Sunday, October 26, 2008

the ghostly clubber

There’s no way of driving the ambulance into the multi-storey car park, so we drive round the side, take out the bags we think we’ll need, lock the vehicle, and set off up a ramp heading for the fifth floor.

It is utterly deserted. The barriers are down, the last car driven through an hour ago. All sense of human warmth has gone from the place, withdrawn now to the safety of lenses in high corners. Our footsteps echo away into the shadows. Level through level, zone through zone, the building rises up like an empty temple. Incense of piss and oil. God knows what happens on the roof.

I have a resus bag in one hand and a big flashlight in the other. I flick the light on and off, appreciating the action, and the weight.

We follow the signs - an energetic green figure sprinting towards a doorway. We move with much less enthusiasm. I lean against the heavy fire door.

Opening up the concrete stairwell, I release the booming sound of aggressive voices a few levels up. And like rain pattering down from a thunder cloud, sparkling droplets splash down into the puddle on the floor in front of us.

I look at Frank and he smiles. I gently close the door, turn round and we head back outside.

We’d only been inside the car park for a few minutes, but now the night air seems crisp and invigorating. Frank gets on the radio to call for police attendance. I put the bags back into the truck in case we need to make a quick getaway, but I keep the flashlight in my hand.
‘Five minutes,’ he says.
I prop myself up against a wall to wait. Frank rolls a cigarette. Clubbers pass on the other side of the street, laughing, pushing each other, having a time of it. The smell of Frank’s tobacco threads the air.

Then an emergency exit door from the car park is flung open and a man steps out.
‘He’s gone and smashed me fookin’ radio!’
I push myself away from the wall.
‘I’m sorry to hear that,’ I say. ‘Who’d want to do a thing like that?’
‘Are you here for that nutcase? Are you gonna take that fuckwit away?’ he shouts, ignoring me.
Under this street lamp the man seems leached of colour, as if earlier in the day he’d been thrown into a boiling wash along with his clothes. His hair hangs in limp coils around his face; his eyes, couched in puffy pale skin, flick nervously from side to side. He has a kit bag squashed under his right arm, and in his left hand there is half a radio.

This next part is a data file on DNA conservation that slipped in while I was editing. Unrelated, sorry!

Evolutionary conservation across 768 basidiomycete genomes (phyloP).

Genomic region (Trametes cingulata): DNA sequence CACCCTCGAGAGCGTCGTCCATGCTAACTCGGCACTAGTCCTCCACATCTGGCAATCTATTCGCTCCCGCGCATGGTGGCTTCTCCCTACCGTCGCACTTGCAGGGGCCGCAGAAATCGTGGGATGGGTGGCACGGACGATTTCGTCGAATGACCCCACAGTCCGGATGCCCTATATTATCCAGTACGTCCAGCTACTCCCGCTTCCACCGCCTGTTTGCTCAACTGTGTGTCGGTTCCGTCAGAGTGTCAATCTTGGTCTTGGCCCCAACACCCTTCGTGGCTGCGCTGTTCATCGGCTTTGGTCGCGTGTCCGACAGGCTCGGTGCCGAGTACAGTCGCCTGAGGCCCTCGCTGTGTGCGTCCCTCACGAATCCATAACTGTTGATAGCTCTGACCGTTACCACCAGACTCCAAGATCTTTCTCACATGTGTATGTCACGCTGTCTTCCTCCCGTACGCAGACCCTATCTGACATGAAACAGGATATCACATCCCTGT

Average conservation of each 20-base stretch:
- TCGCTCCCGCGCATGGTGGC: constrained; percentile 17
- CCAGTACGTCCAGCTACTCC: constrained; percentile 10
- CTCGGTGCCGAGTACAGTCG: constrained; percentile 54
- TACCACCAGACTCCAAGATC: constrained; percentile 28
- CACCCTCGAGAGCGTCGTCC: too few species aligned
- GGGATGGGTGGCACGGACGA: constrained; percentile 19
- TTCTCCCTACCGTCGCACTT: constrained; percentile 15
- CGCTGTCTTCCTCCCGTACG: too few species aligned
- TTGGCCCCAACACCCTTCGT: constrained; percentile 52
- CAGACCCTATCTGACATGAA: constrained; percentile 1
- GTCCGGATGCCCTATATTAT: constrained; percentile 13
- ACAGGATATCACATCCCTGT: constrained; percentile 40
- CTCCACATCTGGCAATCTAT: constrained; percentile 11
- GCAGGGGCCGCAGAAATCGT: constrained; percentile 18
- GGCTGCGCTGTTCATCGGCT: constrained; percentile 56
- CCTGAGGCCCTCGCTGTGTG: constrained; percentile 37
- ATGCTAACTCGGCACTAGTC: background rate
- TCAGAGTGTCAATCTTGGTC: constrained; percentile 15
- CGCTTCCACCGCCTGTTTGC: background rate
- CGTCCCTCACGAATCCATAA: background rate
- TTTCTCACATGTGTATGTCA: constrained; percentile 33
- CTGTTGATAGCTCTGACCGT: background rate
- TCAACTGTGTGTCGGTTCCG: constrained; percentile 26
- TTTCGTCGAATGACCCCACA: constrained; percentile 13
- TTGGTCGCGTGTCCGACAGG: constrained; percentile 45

‘Look what he did. Honestly. With a crowbar!’
‘So who called the ambulance?’
‘I don’t fookin’ know. You’ve got to take him in, though. He’s up there, smashing his head against the wall. I hope he fookin’ dies.’
‘Well – we heard there was a bit of a commotion, so we came back outside to call the police.’
‘The police?’
The man pulls his radio back in to himself and grips his kit bag more firmly. ‘The police? Well I’m off, then.’
And he starts off on a brisk walk along the road.

At that moment, somebody else crashes out onto the street through the door: a man as dark with dirt as the first was clean. He stands in the middle of the pavement, gasping for breath with his hands on his knees, staring up at us. Seconds later he is almost knocked into the road by a woman in a baggy, multi-coloured jumper, her extensions flying around her like snakes around the Medusa. She launches a kick at him, which he sidesteps. She tries to slap his head.
‘You cunt!’ she shrieks. ‘You left me there.’
Then she sees us.
‘Finally,’ she says, pushing her face clear of all the hair, pulling her jumper down. ‘He’s just behind us.'

Radioman has changed his mind. I notice him walking back towards us down the street.

The emergency exit swings open again with a bang, and this time two men stagger out, the tallest one with his right arm slung round the neck of the other. He leans his weight on him, dragging his feet. From where I stand I look for signs of a head wound, but I can’t see any blood, bruising or swelling.

As if suddenly embarrassed to find himself out in the open, he pushes himself clear of his friend and stands up straight, swaying precariously from side to side.